The coronavirus (COVID-19) has brought dramatic changes already, and it's likely this rate of change will continue for some time. These facts are causing everything from a kind of "coronavirus blues" to intense grief worldwide.
Here are some facts about grief and loss as well as some astrological reflections to help you make sense of your experience. With this information, you can take steps to feel better - and help those around you do the same.
Change can be a challenge under the best conditions, but in the current global climate, it may feel overwhelming. Essentially, the coronavirus pandemic and efforts to deal with it have brought a tremendous shock to humanity, along with a sudden and massive loss.
If you compare your life before the coronavirus pandemic to the current situation, you'll likely see how dramatically everyday life has changed and what you've lost:
All these losses, and many more, have felt even more intense because they are all arriving together and because they have happened so quickly.
The astrology of 2020 indicates that this pattern may continue throughout the year. The major player in this level of shock is Uranus, which is moving through Taurus until 2025.
Uranus is both the Great Awakener and the Great Disruptor. With lightning speed, it already has awakened the world to a universal threat and thereby disrupted life as we knew it. Uranus is associated with electricity, and the changes it's bringing can feel like jolts of electricity through our nervous systems, causing anxiety and physical symptoms.
Future-oriented, electrical Uranus feels very uncomfortable in steady, placid Taurus, a fixed earth sign that resists change and prizes security. Uranus prizes change and will force it to occur, usually in unexpected ways.
You can find out much more about this phenomenon in my detailed article, Uranus In Taurus 2018 – 2025. You may want to bookmark this article and return to it frequently for guidance, especially the last section, which provides a detailed horoscope for every zodiac sign.
All these shocks amount to a series of losses. As each shock shows us what we've lost, the sense of loss compounds.
As you look around at what's happening, you may feel a deep sadness we might call the "coronavirus blues" in the face of how much life has changed - and how suddenly. You also may find yourself plunged into grief, along with many others in the world.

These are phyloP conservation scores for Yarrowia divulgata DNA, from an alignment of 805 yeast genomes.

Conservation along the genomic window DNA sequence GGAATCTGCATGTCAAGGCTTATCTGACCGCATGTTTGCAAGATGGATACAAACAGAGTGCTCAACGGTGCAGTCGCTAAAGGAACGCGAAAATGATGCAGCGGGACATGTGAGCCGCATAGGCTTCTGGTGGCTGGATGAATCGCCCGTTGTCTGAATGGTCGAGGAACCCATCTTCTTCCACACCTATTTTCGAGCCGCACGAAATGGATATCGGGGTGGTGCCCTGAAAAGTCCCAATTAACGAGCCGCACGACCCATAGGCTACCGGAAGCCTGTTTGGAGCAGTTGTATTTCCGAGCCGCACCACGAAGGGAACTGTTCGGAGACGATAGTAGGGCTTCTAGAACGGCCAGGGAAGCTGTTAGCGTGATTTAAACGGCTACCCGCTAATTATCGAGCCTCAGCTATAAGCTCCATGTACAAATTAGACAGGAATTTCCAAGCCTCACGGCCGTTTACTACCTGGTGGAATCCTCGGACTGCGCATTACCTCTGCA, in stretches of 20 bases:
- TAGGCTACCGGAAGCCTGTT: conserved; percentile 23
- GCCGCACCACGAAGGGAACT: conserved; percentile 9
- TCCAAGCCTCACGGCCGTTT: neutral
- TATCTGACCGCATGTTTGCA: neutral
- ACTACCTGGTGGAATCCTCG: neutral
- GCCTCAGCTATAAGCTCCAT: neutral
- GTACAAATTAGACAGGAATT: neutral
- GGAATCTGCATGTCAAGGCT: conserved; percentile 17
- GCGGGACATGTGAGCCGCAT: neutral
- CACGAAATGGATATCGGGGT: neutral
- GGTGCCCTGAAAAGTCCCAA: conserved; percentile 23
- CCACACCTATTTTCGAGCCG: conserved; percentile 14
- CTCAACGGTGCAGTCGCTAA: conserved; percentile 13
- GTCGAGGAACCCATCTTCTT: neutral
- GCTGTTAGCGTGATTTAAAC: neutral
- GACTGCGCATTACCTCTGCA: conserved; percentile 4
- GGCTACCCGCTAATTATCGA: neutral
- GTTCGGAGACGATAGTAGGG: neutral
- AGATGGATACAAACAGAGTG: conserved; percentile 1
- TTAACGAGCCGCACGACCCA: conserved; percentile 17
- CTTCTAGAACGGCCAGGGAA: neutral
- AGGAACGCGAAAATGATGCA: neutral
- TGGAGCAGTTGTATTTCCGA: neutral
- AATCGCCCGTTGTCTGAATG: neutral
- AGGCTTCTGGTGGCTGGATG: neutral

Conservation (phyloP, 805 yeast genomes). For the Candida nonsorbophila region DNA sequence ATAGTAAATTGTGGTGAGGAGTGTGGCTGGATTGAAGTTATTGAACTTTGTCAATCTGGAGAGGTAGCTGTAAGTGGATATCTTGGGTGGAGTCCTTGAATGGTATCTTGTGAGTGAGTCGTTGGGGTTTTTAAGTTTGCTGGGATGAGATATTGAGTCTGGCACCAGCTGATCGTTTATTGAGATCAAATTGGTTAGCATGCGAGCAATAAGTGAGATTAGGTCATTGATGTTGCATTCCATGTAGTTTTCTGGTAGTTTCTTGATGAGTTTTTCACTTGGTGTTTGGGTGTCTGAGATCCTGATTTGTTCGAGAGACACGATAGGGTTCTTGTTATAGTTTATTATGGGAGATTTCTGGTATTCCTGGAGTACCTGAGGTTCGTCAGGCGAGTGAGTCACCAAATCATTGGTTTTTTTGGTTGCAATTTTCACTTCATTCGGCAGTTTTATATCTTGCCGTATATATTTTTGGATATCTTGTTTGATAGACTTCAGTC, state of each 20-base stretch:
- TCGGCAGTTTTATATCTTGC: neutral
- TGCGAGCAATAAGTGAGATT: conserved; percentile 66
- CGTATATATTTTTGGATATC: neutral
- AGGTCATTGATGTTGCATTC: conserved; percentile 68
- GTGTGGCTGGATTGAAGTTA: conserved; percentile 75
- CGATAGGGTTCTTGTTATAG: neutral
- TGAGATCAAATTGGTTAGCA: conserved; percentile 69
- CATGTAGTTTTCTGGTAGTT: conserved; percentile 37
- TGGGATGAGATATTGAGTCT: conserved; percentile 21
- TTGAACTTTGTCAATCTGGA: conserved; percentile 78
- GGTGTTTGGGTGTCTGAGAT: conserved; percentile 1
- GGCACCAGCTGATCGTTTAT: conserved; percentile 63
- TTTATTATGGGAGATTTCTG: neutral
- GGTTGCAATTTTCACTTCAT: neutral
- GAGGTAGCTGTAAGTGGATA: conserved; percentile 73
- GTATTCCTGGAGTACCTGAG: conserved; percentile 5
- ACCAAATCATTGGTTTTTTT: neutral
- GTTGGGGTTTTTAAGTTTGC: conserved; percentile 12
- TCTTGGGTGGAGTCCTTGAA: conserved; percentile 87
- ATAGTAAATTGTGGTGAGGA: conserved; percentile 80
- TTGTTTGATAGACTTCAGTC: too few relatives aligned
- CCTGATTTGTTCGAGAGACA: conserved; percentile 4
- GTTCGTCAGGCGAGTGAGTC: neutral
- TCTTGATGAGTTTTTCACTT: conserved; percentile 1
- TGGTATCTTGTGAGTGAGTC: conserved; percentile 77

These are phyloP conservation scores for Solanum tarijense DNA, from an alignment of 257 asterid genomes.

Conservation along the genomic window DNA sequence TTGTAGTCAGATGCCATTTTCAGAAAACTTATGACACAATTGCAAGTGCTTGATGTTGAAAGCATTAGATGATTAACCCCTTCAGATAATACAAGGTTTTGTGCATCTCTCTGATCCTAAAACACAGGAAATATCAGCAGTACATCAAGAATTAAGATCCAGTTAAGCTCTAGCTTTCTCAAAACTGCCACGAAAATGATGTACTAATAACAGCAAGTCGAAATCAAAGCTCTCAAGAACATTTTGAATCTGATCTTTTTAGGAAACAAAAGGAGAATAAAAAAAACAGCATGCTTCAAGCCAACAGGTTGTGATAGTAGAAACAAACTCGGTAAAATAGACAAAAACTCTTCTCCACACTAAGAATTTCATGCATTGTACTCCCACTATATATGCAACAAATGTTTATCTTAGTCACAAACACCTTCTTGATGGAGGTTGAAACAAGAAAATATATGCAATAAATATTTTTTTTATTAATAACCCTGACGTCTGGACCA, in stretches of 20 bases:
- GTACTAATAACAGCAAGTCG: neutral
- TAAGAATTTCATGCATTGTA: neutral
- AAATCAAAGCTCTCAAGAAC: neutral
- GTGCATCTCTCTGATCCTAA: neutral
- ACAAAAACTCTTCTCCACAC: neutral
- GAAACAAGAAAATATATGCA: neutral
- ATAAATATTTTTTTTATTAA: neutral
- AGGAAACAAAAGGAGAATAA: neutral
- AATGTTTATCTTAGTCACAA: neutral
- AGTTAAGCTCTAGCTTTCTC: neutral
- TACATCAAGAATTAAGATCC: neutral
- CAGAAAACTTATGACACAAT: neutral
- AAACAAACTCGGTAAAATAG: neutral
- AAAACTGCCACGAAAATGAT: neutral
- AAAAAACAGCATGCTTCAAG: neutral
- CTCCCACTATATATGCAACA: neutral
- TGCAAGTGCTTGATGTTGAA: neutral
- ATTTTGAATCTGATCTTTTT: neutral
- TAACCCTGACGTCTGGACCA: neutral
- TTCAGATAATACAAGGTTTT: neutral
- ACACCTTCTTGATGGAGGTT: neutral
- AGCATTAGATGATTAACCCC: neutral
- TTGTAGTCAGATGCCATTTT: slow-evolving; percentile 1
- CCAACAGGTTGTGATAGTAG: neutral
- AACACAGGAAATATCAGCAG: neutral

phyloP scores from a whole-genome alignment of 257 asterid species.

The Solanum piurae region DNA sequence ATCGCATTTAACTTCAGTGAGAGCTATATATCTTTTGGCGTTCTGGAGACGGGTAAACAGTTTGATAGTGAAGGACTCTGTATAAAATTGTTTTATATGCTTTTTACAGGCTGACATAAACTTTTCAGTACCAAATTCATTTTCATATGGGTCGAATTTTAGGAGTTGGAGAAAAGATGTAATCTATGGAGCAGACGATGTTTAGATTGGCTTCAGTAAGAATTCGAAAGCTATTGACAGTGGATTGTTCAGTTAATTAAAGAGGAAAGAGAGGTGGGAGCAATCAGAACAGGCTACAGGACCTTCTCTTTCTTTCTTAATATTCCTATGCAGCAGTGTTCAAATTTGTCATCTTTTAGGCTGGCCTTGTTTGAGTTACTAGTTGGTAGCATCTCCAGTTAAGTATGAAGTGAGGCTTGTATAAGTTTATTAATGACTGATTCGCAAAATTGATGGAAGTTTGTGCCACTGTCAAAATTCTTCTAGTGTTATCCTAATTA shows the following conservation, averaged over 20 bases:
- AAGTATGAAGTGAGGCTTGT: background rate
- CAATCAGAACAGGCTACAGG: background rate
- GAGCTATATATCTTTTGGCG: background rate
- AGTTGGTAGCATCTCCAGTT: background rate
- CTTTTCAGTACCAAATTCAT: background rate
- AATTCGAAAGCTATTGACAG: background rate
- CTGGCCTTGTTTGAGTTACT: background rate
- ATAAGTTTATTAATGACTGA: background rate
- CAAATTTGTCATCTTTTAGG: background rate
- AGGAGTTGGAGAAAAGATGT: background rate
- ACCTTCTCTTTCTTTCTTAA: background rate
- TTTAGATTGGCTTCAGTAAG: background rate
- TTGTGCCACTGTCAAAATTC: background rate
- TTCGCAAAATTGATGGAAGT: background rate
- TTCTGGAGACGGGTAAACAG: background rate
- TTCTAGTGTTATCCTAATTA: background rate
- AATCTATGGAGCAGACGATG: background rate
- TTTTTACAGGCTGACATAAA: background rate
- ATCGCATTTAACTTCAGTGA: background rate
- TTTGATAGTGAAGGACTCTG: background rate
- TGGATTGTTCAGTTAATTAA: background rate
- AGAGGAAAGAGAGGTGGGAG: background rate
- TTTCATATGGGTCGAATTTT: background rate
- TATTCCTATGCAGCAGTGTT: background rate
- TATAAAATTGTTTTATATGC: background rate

Grief can be a complex experience, with constantly shifting feelings.
You might feel down one day, then back to balance the next. Or you may feel up to helping other people at one moment but then feel too overwhelmed to even return a call or text soon afterward.
Along with the sense of loss, which compounds with each new thing taken away, grief itself compounds. Perhaps you felt fairly confident in your ability to cope early on in the coronavirus pandemic, but as the days and weeks have worn on, your confidence might feel shaken.
If you're someone working in an essential capacity, you likely don't have time for much beyond rising to this extraordinary occasion to perform your job and keep your health strong and your home life operating to support your current needs. You may be so busy you don't know what you feel - or perhaps difficult emotions and grief may surface suddenly at moments of stress.
If you're working from home, you may have more opportunity to experience changing feelings related to grief.
Whatever your situation, here are some facts to help clarify what you may be feeling, based on the classic stages of grief.
Early research on grief identified five stages of grief:
If you look back on recent weeks, you may realize you have experienced one or more of these symptoms. Grief isn't a linear process, and the various stages or feelings can come up throughout the process of coming to terms with loss.
After initial research on grief, a new model about grief has gained more attention. This later version has seven stages of grief:
In my experience, this seven stages model of grief offers a fuller picture of what it feels like to grieve. If you've lost a loved one, you may see your own experience reflected in these seven stages.
With the coronavirus pandemic, the sense of shock certainly applies worldwide.
The world we knew is changing and many parts of it are ending, forcing us to change. We have work to do before we reach acceptance.
As you go about your days, keep the stages of grief in mind. That single act will help you understand your experience and take steps to manage your feelings with greater grace.
Also, remember that everyone on Earth is suffering to some degree and likely in some stage of grief. When you observe someone behaving in unexpected or nonconstructive ways, avoid judgment by working to identify the stage they're in.
If you know the person well, you may be able to help by listening, demonstrating compassion, and recommending mental health resources or other services. If you do not know the person, you can help by remaining calm and practicing kindness and detachment if you need to interact (or, if you don't need to interact, by stepping away to regain tranquility). If you meditate or follow a spiritual path, this is your time to walk your talk by including such people in your prayers or meditations.
Whatever happens, do go gently.
We're all grieving.
As we undergo this collective time of change and loss, my heart goes out to you as you grieve your personal losses - and those of our planet.
May you be well, and stay well. And may your grief become an opportunity to serve others through empathy, kindness, and universal love.